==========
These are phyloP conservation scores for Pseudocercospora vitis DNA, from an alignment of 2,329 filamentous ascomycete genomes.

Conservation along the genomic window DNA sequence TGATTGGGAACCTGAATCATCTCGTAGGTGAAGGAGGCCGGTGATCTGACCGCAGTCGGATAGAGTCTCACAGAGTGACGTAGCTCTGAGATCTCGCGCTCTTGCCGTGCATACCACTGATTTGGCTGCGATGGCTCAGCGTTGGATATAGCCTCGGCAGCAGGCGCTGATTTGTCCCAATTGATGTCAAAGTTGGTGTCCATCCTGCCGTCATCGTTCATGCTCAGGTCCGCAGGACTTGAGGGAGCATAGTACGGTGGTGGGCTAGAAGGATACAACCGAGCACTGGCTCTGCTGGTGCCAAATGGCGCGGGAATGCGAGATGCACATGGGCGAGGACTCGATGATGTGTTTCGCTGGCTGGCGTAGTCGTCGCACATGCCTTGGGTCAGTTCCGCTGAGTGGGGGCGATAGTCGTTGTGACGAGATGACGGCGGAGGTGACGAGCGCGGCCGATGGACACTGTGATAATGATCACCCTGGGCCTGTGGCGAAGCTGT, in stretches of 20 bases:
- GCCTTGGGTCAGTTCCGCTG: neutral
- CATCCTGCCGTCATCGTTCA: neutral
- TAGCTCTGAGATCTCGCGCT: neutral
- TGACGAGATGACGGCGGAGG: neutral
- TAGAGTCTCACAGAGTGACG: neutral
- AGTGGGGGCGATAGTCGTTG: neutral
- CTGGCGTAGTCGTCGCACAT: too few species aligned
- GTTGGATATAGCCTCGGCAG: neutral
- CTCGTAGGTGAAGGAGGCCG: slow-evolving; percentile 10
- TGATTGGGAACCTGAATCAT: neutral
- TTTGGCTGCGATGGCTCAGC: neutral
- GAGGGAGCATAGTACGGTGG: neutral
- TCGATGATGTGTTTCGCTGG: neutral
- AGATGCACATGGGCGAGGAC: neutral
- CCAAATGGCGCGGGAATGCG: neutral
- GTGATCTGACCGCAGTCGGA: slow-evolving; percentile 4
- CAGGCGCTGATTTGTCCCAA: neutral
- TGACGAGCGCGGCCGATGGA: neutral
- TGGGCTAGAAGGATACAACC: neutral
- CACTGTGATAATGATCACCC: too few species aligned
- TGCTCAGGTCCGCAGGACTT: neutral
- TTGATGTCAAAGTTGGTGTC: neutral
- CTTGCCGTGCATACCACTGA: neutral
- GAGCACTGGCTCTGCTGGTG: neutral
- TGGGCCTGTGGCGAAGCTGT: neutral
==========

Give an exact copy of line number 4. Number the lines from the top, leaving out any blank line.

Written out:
- CATCCTGCCGTCATCGTTCA: neutral